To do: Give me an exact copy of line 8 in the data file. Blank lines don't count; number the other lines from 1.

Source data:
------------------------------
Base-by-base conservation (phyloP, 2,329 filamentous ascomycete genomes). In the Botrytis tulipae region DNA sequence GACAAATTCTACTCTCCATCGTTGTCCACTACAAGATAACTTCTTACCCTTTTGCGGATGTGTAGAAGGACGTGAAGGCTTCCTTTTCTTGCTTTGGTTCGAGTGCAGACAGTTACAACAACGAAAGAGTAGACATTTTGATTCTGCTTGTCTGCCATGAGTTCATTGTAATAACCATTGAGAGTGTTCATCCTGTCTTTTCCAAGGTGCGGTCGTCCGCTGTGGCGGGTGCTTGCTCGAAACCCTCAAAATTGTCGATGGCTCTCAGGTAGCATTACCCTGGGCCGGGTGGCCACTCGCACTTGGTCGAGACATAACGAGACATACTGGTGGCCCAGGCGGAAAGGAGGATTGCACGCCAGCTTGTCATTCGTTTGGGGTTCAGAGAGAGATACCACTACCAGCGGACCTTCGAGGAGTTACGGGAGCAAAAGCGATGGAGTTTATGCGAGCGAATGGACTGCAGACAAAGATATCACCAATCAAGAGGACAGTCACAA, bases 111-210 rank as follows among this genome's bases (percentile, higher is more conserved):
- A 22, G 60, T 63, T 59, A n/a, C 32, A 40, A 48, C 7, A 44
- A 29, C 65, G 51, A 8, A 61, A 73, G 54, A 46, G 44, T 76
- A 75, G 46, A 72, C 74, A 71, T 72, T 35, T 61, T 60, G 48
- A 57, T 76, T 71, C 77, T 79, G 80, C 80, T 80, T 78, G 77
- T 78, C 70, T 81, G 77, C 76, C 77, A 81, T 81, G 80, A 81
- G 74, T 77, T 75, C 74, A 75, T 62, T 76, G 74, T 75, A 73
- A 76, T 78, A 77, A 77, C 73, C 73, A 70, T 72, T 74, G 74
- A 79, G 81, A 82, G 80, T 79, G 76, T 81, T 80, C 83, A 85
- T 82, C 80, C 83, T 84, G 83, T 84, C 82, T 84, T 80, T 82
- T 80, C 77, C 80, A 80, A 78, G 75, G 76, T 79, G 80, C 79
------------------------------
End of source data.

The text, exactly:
- A 76, T 78, A 77, A 77, C 73, C 73, A 70, T 72, T 74, G 74